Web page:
A Baker’s Dozen of Great Performances by Shirley Horn
Shirley Horn – the subject of the In Tune Icon column for February – was a one-of-a-kind jazz performer. She had a deeply intimate, slow-burn way of singing ballads, as if she were whispering into a listener’s ear. Horn also diverged from most jazz vocalists in that she
accompanied herself at the piano, with her own subtle groove and virtually all the colors she needed (and usually with just bass and drums in support). Trumpet icon Miles Davis was a big fan of her patient, spacious style from the get-go. In the early ’60s, he pushed for Horn to be able to play intermissions during his sold-out runs at New York City’s Village Vanguard; three decades later, Davis paid her the high compliment of making a rare latter-day appearance as a sideman for the singer, lacing his horn around Horn on the title track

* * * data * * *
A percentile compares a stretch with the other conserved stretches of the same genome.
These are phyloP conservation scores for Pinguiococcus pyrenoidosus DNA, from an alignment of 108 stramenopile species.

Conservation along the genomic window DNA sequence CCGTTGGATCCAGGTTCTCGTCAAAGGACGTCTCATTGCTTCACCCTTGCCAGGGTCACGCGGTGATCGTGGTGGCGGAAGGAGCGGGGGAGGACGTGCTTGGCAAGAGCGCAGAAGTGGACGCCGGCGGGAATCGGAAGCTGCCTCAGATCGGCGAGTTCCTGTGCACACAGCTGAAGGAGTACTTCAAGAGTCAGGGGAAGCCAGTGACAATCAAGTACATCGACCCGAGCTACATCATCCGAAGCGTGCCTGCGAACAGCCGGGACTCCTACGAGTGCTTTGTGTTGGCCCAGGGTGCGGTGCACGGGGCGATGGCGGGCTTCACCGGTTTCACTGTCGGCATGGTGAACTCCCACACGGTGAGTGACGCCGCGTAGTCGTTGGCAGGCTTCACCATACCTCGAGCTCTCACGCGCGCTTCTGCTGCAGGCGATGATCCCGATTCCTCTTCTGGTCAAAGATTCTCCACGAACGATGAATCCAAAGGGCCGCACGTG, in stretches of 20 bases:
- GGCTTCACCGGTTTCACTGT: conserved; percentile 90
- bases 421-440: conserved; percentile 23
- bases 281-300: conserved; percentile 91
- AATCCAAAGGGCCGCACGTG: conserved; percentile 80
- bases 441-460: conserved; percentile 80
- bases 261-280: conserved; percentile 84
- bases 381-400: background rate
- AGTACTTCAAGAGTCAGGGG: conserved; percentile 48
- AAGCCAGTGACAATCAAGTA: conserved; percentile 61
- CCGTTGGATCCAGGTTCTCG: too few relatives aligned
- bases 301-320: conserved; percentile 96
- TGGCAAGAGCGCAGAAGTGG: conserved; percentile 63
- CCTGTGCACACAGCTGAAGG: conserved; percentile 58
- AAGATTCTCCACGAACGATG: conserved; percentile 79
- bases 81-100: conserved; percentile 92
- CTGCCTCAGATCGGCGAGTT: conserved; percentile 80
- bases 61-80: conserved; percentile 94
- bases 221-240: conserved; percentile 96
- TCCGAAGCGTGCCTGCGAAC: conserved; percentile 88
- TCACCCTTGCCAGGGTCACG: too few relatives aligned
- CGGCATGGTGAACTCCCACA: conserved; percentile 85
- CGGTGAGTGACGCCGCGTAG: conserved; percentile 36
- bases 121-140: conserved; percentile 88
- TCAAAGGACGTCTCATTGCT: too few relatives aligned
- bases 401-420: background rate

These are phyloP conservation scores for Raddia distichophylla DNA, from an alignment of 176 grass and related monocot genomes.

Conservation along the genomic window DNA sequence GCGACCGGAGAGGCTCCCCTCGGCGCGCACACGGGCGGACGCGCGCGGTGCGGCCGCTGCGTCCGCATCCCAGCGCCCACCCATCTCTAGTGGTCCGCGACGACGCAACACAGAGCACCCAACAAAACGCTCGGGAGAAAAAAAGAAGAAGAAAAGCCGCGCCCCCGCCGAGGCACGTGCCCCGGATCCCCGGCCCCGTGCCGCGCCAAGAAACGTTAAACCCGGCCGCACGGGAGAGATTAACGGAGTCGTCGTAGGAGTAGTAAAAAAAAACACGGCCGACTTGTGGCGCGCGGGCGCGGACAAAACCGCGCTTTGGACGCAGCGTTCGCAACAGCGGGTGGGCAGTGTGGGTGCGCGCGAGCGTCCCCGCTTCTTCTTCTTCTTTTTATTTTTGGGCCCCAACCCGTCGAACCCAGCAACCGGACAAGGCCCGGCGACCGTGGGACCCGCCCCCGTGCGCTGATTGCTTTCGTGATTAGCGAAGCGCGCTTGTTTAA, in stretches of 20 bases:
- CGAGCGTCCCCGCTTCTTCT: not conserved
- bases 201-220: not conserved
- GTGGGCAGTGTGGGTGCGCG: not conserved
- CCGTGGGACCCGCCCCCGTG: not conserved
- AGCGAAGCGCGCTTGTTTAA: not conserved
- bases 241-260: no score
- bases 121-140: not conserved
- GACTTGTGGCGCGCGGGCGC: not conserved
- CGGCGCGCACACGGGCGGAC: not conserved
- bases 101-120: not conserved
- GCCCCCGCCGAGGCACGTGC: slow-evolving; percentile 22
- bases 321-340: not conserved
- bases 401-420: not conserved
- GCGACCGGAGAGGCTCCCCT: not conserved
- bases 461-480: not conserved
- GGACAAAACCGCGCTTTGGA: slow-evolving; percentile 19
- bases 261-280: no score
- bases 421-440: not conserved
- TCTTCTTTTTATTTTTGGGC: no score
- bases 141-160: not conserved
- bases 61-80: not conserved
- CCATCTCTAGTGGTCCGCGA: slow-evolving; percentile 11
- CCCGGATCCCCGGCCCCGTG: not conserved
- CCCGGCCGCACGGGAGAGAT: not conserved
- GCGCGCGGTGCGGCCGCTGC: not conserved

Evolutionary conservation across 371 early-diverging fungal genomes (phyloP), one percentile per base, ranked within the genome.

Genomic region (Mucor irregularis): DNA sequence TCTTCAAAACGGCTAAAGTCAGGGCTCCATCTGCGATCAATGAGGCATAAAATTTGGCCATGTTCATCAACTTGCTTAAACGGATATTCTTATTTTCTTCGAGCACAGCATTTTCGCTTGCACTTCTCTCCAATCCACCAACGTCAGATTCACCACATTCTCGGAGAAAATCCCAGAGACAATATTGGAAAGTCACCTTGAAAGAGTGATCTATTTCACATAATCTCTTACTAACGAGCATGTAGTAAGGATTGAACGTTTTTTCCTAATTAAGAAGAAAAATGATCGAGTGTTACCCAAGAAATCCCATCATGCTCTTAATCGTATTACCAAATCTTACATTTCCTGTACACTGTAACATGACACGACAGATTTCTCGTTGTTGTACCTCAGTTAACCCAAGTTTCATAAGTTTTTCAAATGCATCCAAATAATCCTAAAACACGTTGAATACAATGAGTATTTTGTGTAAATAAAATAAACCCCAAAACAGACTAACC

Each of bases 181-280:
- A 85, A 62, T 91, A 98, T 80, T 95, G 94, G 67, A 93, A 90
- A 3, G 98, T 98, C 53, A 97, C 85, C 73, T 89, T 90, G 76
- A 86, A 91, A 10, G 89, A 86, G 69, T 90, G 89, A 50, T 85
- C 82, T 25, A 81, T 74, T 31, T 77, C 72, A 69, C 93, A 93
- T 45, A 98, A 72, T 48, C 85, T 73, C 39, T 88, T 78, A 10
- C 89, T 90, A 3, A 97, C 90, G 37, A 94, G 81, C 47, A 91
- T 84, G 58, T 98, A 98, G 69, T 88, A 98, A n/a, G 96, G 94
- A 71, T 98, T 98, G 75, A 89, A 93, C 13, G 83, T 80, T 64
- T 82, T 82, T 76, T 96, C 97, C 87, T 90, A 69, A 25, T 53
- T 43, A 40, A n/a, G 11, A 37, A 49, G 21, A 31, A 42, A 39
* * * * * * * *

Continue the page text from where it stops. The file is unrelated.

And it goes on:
of her 1991 LP You Won’t Forget Me. Repaying his devotion, she recorded a memorial album to Davis after he passed, I Remember Miles, which won a Grammy Award in 1999.
Horn was born in 1934 and raised in Washington, D.C., which she made her base for the rest of her life. In a New York Times obituary after Horn’s death in 2005, critic Ben Ratliff extolled her way of “drawing audiences close with a powerfully confidential, vibrato-
less delivery,” adding: “Horn was a unique singer, with one of the slowest deliveries in jazz and a very unusual way of phrasing, putting stress on certain words and letting others slip away. She cherished her repertory, making audiences feel that she was cutting through to
the stark truths of songs.” Horn was a key influence on star jazz singer-pianist Diana Krall, something that you can hear in the younger artist’s treatment of ballads and easy-swinging numbers (and the way that she insists on both playing and singing). This playlist includes tracks from across Horn’s career, with the performances remarkably consistent from that debut disc that caught Davis’s ear through to her acclaimed late-era major-label albums. About her style, Horn said: “Space is a valuable commodity in music. Too many musicians rush. It’s important to understand what the song is saying, and learn how to tell the story. It takes time.” — Bradley Bambarger